Hello, I'm Francesco Cellesi,
Associate Professor at the Department of Chemistry,
Materials and Chemical Engineering,
"Giulio Natta", Politecnico di Milano in Italy.
The title of this presentation is Micellar Drug Delivery,
a topic which is gaining particular attention in the field of nanomedicine.
Firstly, I will give you a definition of micelles and
then I will introduce the basic physico-chemical aspects,
which are essential to understand the mechanism of micelle formation.
Afterwards, we'll discuss about the key mechanism
of drug encapsulation in this micellar systems,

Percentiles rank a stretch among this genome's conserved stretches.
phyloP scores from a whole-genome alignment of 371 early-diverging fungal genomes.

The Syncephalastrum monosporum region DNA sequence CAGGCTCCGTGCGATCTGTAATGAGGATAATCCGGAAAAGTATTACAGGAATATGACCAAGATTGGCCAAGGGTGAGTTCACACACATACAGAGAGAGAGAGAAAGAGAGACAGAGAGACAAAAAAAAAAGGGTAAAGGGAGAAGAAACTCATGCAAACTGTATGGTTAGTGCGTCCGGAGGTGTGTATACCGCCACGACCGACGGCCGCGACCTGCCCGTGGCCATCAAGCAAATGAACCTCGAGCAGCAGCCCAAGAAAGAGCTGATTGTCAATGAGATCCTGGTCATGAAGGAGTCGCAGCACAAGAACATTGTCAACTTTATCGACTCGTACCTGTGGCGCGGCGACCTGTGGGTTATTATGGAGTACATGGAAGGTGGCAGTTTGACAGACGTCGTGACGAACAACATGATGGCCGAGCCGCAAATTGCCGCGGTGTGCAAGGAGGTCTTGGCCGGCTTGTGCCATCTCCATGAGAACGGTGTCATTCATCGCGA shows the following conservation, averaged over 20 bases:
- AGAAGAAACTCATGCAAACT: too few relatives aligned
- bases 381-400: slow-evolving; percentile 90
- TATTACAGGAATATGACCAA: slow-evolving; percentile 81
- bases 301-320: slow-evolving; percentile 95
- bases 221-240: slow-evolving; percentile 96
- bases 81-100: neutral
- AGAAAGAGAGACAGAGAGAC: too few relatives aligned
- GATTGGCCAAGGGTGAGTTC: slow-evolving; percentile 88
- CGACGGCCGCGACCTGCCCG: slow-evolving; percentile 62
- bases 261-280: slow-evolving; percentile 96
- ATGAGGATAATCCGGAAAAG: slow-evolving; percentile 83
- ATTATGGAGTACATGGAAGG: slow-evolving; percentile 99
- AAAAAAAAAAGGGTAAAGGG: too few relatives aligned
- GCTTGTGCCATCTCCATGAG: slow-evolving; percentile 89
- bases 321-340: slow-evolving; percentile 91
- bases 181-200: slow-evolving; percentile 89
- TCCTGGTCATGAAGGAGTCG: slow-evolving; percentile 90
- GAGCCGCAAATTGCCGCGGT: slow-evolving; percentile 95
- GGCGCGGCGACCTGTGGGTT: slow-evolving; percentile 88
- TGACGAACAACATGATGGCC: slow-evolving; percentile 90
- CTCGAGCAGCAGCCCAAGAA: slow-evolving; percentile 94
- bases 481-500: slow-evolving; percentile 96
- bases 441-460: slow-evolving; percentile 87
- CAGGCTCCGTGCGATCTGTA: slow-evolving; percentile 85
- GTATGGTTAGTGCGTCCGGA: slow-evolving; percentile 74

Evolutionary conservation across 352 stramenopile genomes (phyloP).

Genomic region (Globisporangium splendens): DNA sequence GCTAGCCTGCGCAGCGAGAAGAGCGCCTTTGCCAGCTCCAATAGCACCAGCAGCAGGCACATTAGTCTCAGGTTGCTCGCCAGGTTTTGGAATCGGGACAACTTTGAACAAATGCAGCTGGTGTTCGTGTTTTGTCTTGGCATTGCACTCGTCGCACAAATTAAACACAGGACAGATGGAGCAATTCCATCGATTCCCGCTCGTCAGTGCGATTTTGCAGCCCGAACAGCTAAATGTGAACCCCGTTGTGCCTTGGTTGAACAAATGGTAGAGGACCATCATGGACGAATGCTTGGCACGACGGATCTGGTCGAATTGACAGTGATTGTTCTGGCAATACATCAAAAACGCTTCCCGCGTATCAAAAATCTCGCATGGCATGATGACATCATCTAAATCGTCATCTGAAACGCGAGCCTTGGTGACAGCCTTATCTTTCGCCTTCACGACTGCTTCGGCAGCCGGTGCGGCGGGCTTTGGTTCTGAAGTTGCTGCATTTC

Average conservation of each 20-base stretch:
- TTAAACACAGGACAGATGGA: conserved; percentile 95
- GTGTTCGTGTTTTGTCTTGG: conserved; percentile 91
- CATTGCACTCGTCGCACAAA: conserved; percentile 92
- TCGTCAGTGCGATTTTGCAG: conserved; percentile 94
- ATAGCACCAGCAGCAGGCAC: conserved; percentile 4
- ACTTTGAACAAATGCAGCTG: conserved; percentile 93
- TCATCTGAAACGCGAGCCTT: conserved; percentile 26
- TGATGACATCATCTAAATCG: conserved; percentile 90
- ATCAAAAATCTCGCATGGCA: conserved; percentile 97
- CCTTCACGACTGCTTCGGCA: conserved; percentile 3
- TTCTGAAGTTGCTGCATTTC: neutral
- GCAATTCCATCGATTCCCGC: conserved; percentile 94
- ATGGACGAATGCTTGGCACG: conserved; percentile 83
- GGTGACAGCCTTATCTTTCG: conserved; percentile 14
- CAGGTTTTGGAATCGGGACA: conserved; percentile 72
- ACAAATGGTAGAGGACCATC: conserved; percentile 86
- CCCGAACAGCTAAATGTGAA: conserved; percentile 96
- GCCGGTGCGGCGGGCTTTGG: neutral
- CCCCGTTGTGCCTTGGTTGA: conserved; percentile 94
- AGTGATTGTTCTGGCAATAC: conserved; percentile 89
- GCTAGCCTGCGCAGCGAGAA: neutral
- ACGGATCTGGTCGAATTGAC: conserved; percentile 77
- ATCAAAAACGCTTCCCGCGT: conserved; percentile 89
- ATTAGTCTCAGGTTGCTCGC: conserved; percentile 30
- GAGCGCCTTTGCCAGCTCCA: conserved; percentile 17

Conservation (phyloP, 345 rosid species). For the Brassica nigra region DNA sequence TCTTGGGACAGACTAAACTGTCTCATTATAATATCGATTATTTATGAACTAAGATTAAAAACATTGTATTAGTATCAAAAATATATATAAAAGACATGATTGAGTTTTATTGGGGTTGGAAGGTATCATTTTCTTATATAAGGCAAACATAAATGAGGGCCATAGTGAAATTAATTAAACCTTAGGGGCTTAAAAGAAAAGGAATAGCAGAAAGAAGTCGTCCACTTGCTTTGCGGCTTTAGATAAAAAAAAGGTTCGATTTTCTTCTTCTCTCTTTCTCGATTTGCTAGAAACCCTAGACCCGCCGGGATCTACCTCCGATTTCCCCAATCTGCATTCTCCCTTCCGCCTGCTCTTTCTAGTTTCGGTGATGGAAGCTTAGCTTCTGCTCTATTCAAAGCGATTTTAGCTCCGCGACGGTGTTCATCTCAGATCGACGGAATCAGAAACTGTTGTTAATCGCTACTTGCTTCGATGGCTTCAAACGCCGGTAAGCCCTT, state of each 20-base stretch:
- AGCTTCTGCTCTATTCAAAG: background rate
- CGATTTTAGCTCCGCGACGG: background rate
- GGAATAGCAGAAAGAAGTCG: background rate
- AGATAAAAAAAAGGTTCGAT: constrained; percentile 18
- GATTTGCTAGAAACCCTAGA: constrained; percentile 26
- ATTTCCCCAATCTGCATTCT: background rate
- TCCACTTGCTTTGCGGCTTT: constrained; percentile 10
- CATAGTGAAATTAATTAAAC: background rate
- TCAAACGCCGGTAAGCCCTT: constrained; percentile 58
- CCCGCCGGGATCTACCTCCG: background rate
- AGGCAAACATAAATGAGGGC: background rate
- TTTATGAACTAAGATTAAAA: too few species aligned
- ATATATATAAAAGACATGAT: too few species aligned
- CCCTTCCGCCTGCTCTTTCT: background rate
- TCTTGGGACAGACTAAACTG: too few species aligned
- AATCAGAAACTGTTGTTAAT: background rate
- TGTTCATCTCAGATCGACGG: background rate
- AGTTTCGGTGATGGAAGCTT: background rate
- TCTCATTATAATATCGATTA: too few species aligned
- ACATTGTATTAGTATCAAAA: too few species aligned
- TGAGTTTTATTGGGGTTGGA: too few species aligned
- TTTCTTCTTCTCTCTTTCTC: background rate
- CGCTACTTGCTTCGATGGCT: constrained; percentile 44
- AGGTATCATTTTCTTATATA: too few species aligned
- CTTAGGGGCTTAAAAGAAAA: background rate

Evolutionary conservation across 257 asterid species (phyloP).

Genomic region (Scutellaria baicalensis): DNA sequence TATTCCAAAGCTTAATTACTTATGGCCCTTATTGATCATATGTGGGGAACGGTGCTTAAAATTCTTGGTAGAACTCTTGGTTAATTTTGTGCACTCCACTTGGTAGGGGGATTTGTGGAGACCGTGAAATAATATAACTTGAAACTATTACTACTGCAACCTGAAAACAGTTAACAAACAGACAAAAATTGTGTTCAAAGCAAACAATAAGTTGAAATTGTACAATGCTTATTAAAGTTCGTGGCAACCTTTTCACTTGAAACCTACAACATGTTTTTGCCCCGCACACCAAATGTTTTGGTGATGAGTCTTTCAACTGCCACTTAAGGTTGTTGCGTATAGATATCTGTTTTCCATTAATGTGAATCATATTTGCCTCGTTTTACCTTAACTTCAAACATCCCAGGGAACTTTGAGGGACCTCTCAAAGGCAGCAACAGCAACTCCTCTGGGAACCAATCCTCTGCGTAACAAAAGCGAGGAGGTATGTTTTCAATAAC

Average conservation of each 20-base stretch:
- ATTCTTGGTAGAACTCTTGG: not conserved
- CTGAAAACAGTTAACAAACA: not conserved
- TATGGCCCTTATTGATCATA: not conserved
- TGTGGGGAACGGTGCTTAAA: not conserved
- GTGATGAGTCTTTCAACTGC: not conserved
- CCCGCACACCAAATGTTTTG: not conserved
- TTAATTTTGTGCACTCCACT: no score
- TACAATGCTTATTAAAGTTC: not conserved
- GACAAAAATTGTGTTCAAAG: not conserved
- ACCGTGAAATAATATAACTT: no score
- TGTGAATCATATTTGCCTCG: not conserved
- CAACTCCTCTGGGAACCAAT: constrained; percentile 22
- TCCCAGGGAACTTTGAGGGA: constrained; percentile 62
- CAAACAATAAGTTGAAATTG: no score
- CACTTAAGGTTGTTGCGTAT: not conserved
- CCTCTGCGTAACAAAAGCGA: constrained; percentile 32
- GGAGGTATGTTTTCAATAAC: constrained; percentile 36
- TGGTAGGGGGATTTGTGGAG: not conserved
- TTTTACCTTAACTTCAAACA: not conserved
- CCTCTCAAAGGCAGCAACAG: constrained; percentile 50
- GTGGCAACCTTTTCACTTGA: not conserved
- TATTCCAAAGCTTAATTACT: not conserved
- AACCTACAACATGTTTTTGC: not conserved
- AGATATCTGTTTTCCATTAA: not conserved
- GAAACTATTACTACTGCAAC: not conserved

and a brief overview on how micelles can act as a nanocarriers will be provided.
Finally, I will show you which tools are
typically used in micelles design for drug delivery,
and some examples of advanced drug delivery strategies will also be provided.
According to IUPAC definition,
a micelle is a particle of a colloidal dimension that exist in
equilibrium with the molecules or ions in solutions from which it is formed.
In other words, micelles are formed by self-assembling amphiphilic molecules.
This amphiphilic molecules contain hydrophilic polar region,
so we call it head and hydrophobic non-polar region, the tail.
Micelles are formed in aqueous solution,
whereby the polar region phases the outside surface of
the micelle and the non-polar region forms the core.